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Diaries and journals can be among the most intimate and revealing of texts, offering accounts of their authors’ lives with minimal literary artifice or mediation. Considered as physical objects, too, they accrue the fascination of having travelled with the writer through the events described in their pages. The notebooks kept by the soldier-poet Siegfried Sassoon (1886-1967) during his service in the British Army in the First World War are among the most remarkable documents of their kind, and provide an extraordinary insight into his participation in one of the defining conflicts of European history.

Cambridge University Library holds the world’s richest assemblage of Sassoon’s manuscripts and archival papers. Accumulated from various sources over the course of several decades, the collection was magnificently augmented in 2009 with the acquisition of the papers formerly retained in the possession of Sassoon’s only child, George. A gifted diarist, Sassoon kept a journal for most of his life, and the papers include a run stretching from 1905 to 1959. At the heart of this series are the war diaries, a fascinating resource for the study of the literature of the First World War which enables a fresh analysis of Sassoon’s experience of the catastrophic war which influenced him profoundly.

Born at Weirleigh, near Matfield in Kent, Sassoon read Law at Clare College, Cambridge, but left without taking a degree. Sufficiently wealthy not to need to work, he adopted a life of sporting leisure and bookish versifying until the outbreak of war propelled him into the role of soldier-poet. Sassoon enlisted as a trooper in the Sussex Yeomanry on 4 August 1914, but later took a commission in the Royal Welch Fusiliers. Despatched to France towards the end of 1915, he served with conspicuous physical courage, being awarded the Military Cross in June 1916 for recovering wounded men under fire.

At the outset of war Sassoon was an ambitious and enthusiastic warrior, but by 1917 his first-hand knowledge of the horrors of trench warfare, and his anger at the needless suffering of his men and the ruinous waste of life which characterized battles such as the Somme and Arras, had led to a fundamental change of attitude. This development was reflected in his increasingly well-regarded poetry, the tone of which had grown gradually more bitter as the War progressed. With language incorporating soldierly slang, his poems began to employ sardonic or sarcastic twists, deliberately devised to disturb the complacency of the civilian population at home.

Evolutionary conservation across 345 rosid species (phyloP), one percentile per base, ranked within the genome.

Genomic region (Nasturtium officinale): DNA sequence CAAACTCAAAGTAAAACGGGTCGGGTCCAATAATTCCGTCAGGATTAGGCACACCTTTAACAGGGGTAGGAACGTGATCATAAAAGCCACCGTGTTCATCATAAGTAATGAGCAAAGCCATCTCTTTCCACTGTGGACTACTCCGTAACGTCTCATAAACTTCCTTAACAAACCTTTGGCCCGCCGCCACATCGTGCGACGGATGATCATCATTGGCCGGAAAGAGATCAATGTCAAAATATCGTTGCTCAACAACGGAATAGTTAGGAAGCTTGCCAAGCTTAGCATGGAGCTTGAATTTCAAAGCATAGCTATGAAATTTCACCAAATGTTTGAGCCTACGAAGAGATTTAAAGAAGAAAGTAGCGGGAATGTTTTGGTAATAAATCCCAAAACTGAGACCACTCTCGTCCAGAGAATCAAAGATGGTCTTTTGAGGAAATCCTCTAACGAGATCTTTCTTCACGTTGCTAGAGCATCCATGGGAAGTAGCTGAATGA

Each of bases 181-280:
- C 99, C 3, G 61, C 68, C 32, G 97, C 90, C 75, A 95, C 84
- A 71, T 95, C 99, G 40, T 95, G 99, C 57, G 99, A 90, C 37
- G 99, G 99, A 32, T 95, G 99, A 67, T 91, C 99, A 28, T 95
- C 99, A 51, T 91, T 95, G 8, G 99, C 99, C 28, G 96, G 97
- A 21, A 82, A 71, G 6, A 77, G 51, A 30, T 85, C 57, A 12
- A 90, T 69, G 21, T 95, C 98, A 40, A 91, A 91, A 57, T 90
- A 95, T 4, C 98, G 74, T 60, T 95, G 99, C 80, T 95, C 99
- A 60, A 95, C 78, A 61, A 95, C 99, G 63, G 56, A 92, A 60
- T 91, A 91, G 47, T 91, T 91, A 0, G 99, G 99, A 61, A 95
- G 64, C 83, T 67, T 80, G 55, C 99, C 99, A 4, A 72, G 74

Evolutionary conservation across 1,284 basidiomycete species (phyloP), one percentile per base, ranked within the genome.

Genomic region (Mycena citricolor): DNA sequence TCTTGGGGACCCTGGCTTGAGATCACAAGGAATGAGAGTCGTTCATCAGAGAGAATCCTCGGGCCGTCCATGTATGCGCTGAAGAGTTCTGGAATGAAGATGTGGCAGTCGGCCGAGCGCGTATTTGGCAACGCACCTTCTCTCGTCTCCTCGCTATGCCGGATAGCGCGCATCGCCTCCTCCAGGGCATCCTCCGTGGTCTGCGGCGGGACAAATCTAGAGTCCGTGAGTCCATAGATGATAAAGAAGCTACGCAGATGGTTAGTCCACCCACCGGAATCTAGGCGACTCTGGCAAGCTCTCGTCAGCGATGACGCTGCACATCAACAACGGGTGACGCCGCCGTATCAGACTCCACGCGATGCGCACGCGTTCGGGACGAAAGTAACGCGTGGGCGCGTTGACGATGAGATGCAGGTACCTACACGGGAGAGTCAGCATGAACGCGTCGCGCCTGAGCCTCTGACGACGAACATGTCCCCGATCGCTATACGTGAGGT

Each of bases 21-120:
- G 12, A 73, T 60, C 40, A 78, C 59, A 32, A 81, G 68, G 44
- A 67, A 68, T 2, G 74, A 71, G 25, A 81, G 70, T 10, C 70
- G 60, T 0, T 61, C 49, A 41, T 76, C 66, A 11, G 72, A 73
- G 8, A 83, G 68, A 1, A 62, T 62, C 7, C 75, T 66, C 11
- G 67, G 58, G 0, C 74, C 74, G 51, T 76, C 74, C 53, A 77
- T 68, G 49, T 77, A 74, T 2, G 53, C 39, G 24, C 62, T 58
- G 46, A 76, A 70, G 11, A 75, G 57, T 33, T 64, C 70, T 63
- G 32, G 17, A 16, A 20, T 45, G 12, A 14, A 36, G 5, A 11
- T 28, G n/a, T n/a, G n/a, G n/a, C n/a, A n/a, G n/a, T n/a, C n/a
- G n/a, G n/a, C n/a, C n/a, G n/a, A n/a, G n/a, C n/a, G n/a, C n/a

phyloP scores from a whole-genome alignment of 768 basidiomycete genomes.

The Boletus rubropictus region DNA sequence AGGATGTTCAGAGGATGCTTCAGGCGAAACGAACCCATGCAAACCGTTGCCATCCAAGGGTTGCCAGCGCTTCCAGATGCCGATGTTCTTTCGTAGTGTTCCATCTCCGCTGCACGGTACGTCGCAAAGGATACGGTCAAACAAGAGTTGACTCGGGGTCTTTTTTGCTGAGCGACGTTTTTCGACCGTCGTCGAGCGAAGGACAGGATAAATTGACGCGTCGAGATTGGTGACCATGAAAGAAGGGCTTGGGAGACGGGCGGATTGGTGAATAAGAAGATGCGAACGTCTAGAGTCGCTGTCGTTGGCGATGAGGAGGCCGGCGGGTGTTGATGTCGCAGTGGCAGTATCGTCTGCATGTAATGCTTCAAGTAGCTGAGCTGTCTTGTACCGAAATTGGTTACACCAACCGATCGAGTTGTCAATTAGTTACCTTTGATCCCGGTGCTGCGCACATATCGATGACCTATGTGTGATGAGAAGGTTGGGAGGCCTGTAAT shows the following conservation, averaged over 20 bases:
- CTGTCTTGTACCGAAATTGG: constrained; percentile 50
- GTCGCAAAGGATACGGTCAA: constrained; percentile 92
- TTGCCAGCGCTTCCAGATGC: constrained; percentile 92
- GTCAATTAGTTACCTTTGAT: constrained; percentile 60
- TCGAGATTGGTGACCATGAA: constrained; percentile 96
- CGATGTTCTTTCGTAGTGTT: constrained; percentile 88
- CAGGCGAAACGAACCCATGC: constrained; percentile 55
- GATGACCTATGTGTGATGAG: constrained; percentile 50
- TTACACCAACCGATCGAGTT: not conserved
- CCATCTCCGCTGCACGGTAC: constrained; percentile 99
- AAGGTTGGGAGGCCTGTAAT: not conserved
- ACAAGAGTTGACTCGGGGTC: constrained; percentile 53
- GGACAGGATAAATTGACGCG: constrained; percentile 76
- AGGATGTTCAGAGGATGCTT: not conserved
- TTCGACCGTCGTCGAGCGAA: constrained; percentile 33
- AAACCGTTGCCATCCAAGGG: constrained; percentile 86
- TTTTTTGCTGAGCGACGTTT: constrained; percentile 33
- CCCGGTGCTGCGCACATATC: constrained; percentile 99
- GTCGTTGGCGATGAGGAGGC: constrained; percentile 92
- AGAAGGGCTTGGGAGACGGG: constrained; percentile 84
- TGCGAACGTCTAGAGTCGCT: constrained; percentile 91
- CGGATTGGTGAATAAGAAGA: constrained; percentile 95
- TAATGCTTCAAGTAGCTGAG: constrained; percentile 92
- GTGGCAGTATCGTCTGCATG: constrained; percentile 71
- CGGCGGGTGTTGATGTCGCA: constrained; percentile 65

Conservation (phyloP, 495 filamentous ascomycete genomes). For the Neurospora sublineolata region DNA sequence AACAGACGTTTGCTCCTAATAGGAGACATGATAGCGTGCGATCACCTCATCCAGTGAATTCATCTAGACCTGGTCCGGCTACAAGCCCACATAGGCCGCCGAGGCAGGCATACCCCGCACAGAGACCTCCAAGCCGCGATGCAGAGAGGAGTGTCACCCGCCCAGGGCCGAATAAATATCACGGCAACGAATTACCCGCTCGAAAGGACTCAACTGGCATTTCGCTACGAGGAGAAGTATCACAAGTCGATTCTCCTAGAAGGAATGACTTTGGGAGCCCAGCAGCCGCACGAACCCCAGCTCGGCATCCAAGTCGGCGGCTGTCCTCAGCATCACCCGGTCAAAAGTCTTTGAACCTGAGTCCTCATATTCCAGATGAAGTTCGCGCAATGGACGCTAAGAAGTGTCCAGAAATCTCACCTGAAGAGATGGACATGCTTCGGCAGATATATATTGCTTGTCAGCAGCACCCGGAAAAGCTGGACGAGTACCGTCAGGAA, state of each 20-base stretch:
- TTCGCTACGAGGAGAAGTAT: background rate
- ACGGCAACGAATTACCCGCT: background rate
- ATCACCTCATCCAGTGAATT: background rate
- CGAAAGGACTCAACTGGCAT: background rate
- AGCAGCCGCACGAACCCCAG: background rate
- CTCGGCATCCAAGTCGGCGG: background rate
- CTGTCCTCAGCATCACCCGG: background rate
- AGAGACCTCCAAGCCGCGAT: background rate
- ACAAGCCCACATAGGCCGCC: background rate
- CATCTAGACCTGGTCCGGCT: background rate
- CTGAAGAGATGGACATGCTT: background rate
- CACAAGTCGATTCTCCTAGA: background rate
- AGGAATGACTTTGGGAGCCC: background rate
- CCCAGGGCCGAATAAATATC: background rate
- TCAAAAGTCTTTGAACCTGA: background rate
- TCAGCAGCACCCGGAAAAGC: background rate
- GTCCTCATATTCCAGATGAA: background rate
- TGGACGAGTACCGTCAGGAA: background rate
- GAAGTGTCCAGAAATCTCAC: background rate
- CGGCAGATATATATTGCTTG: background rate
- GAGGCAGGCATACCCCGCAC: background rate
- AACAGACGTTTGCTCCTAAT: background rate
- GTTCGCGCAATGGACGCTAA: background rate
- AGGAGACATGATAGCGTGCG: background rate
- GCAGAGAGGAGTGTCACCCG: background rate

While recuperating in Britain from a wound sustained at Arras, Sassoon drafted his ‘Soldier’s Declaration’, a statement outlining his objections to the continuation of the War. Made as ‘an act of wilful defiance of military authority’, it detailed his refusal to return to duty and his belief that the war was being ‘deliberately prolonged by those who have the power to end it’. His protest achieved national prominence when the statement was read in Parliament and printed in The Times. Instead of being court-martialled, however, Sassoon was despatched to Craiglockhart War Hospital near Edinburgh, as a patient of Dr W. H. R. Rivers. Under the guidance of Rivers, Sassoon resolved to atone for the perceived abandonment of his men by resuming his duties as an officer. He served in Palestine and France during the last year of the War, before a further wound in July 1918 brought his active contribution to a close.

While he continued to write poetry for the rest of his life and wrote a series of critically acclaimed autobiographical memoirs, Sassoon’s reputation remains primarily that of a war poet. The anger, compassion and bitter realism of his poems still resonate today, urging us still, a hundred years on, to ‘swear by the slain of the War that you’ll never forget’.

This digitised collection makes available online for the first time 23 of Sassoon’s journals from the years 1915-1927 and 1931-1932, and two poetry notebooks from 1916-1918 containing rough drafts and fair copies of his war poems. Unlike edited printed transcriptions, the digitisations allow the viewer to form a thorough sense of the nature of the physical documents. Sassoon wrote in a small but neat and legible hand, frequently using the notebooks from both ends. His war journals were used for a wide variety of purposes: in addition to making diary entries Sassoon drafted poetry, made pencil or ink sketches, listed of members of his battalion and their fates, made notes on military briefings and diagrams of trenches, listed locations and dates of times spent at or near the Front, noted quotations, and transcribed letters. The wartime notebooks were small enough to have been carried by Sassoon in the pocket of his Army tunic, and many had enclosures such as letters tucked into the outer cover or inner pouches; some bear tangible evidence of use in the trenches, from the mud on notebook MS Add.9852/1/7 to the candlewax spilled on MS Add.9852/1/9, presumably as Sassoon sat writing in his dug-out by candlelight.

The journals give a fascinating insight into daily life in the trenches. Sassoon records for example the first day of the Somme (‘a sunlit picture of Hell’; MS Add.9852/1/7, folios 10r-12v) and the moment when he was shot by a sniper at the Battle of Arras (MS Add.9852/1/10, folios 6v-9r), along with manuscript drafts and fair copies of his ‘Soldier’s Declaration’ (MS Add.9852/1/10, folio 45v-46r; MS Add.9852/1/11, folio 21-23). His drawings from France range from studies of towns and churches (MS Add.9852/1/5, folio 36v; MS Add.9852/1/9, folio 8v) to a psychological profile of ‘the soul of an officer’ (MS Add.9852/1/7, folio 3r). The poems include previously unpublished material along with early drafts of some of his best known works, including an early version of ‘The Dug-Out’ with an additional, excised verse: MS Add.9852/6/2, folio 76r).